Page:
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22 Stupid Things You're Doing with Your Credit Card

Avoid these plastic mistakes

Credit cards are often vilified for the enticing ease with which you can get them, and the high interest rates you sometimes pay. However, in some cases you really do bring your problems on yourself. While the best credit cards can offer helpful rewards and provide you with a valuable financial tool, their misuse can end in heartache and large amounts of debt. Even the smartest among us are guilty of some of these stupid credit card mistakes.

1. Applying for lots of credit cards at once

One recipe for disaster is applying for multiple cards at the same time.

Lots of applications for credit can be a red flag and damage your credit score. Why? Opening several credit accounts in a short amount of time represents a greater risk, especially for people who don't have a lengthy credit history. Hits to your credit score can limit your ability to get good rates on home and auto loans down the road. Instead of applying for every card you see, comparison shop for credit cards, and choose a card that is likely to suit your needs. When you get that card, use it responsibly before you consider applying for another credit card.

2. Co-signing someone else's credit card

The Credit CARD Act means that your children can't get credit cards without adequate income until they are 21 -- unless they have a co-signer. Or you might have a friend or relative who wants you to co-sign. This is usually a big mistake -- not only are you responsible for the balance they run up, but your credit score could also take a plunge if the balance is enough to increase your credit utilization percentage or if they’re late paying the credit card bill.

3. Too many department store cards

One of the subtlest items influencing your credit score is the department store credit card. These are not considered as desirable as major bank credit cards. Plus, the interest rates can be quite high, and you end up with few rewards. Even if you apply for one to get a promotional discount, it can be trouble. Paying off the account and then canceling the card can ding your credit score, since you are reducing your available credit. Carefully consider why you are getting the card, and think about how often you shop at the store. If you are a loyal customer, and the rewards are worth it, you might be OK. But avoid filling your wallet with department store and retailer cards.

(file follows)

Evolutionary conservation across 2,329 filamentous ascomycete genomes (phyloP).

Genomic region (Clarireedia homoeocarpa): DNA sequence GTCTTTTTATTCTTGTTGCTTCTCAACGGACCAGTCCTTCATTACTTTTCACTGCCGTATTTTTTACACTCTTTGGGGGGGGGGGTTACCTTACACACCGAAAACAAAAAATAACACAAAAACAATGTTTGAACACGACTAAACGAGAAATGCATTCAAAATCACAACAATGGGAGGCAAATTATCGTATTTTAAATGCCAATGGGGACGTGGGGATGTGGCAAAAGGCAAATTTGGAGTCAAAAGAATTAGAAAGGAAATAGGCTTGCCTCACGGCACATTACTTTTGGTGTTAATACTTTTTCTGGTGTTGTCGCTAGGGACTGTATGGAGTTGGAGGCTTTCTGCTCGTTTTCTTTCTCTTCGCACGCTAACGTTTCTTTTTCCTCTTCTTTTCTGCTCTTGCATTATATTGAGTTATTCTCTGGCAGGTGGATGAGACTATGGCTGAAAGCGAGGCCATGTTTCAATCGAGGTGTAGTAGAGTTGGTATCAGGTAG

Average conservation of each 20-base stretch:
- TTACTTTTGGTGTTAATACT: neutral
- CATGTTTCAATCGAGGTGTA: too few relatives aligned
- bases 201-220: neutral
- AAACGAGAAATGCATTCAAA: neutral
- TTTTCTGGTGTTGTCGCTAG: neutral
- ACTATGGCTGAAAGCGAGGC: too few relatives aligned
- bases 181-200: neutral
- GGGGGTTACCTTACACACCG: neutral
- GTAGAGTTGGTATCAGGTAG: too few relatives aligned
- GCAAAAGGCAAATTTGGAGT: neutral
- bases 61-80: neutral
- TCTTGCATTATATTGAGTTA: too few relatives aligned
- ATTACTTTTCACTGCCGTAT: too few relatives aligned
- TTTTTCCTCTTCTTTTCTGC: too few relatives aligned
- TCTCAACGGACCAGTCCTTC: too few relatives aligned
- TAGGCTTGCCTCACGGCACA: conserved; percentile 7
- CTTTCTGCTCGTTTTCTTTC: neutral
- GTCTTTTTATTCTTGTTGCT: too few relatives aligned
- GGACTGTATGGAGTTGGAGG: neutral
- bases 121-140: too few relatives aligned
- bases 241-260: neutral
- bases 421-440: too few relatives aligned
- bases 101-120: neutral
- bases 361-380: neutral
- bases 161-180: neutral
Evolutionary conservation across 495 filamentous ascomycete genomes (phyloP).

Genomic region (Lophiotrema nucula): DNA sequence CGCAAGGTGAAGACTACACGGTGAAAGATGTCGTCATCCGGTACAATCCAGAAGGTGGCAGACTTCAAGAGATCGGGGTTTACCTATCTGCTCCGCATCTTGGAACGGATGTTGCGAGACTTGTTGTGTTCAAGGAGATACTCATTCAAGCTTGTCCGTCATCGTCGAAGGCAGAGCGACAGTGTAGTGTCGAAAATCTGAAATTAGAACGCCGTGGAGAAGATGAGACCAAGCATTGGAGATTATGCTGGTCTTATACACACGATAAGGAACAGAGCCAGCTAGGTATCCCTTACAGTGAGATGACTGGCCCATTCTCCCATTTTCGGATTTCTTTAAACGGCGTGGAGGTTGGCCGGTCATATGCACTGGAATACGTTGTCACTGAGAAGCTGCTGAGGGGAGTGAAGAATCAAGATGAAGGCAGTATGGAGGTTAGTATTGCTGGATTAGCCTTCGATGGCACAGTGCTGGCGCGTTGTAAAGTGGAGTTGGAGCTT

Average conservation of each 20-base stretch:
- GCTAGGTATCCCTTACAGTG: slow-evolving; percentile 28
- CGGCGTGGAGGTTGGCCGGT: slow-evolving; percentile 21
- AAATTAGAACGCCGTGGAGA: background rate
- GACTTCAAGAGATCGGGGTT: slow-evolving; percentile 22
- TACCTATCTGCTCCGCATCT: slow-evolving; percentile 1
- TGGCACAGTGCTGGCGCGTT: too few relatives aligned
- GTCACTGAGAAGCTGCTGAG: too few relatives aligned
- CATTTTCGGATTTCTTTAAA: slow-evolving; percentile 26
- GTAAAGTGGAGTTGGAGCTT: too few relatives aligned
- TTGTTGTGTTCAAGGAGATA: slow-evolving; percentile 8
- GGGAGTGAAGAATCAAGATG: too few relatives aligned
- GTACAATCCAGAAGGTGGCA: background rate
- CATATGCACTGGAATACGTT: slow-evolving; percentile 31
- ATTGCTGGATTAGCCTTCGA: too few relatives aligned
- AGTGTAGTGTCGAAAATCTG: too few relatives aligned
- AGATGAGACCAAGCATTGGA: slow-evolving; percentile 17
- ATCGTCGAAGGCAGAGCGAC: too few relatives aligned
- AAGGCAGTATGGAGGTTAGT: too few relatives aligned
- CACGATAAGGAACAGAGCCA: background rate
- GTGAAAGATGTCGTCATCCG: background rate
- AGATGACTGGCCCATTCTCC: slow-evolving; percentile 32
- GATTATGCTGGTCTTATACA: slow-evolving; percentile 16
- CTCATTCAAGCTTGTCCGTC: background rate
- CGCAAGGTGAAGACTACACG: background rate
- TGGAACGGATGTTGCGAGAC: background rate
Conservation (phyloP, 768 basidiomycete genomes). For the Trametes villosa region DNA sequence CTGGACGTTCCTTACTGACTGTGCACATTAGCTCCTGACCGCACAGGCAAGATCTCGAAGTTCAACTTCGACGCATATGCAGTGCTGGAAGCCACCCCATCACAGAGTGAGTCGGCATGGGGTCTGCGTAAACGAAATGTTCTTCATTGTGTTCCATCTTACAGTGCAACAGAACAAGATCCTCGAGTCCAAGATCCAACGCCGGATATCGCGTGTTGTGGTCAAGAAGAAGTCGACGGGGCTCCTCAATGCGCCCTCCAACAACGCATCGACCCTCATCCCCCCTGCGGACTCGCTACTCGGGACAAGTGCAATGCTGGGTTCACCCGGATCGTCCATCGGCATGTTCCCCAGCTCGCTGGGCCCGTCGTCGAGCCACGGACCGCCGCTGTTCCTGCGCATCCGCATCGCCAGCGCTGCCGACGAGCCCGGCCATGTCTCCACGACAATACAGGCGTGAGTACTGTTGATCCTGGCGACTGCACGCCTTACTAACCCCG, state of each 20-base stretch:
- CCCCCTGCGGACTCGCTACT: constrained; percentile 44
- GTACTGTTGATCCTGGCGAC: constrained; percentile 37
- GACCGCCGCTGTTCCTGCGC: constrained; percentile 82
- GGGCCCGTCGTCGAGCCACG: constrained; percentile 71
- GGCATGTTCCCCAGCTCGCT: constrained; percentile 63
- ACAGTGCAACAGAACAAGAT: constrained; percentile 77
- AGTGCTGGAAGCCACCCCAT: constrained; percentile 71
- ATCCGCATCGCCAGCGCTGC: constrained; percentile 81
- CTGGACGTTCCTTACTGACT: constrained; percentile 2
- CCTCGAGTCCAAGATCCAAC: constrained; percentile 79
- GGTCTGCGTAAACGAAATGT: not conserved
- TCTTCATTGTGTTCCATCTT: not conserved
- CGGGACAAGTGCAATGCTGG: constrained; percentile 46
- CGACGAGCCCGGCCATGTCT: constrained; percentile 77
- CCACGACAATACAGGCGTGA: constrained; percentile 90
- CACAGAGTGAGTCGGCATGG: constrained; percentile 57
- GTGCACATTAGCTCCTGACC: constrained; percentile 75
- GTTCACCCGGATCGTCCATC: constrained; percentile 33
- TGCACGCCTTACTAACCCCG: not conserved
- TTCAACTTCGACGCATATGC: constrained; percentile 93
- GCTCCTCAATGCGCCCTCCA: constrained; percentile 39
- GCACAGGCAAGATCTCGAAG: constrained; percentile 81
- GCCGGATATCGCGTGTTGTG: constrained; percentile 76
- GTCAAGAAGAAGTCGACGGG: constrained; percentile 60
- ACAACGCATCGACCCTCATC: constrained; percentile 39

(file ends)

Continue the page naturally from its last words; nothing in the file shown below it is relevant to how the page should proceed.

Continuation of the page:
4. Overlooking introductory terms

Many people apply for credit cards for the low introductory rate, and are unpleasantly surprised when it comes to an end. Read the fine print so that you know when the intro period will end, and be aware that the end of the period could mean a rather high interest rate on balances you have accrued during the intro period. If you transfer a balance for the intro rate, try to create a plan to pay off the balance before the introductory period ends. Also, realize that a late payment or going over the limit can mean an immediate end to the introductory interest rate.

5. Maxing out your credit card

Using the entire available balance on your credit card can result in a number of costly problems. Interest charges can put you over your limit, resulting in fees and a newer, much higher interest rate. Additionally, if you do not have any room on your credit card it can mean a lower credit score, since you are using up more of your available credit.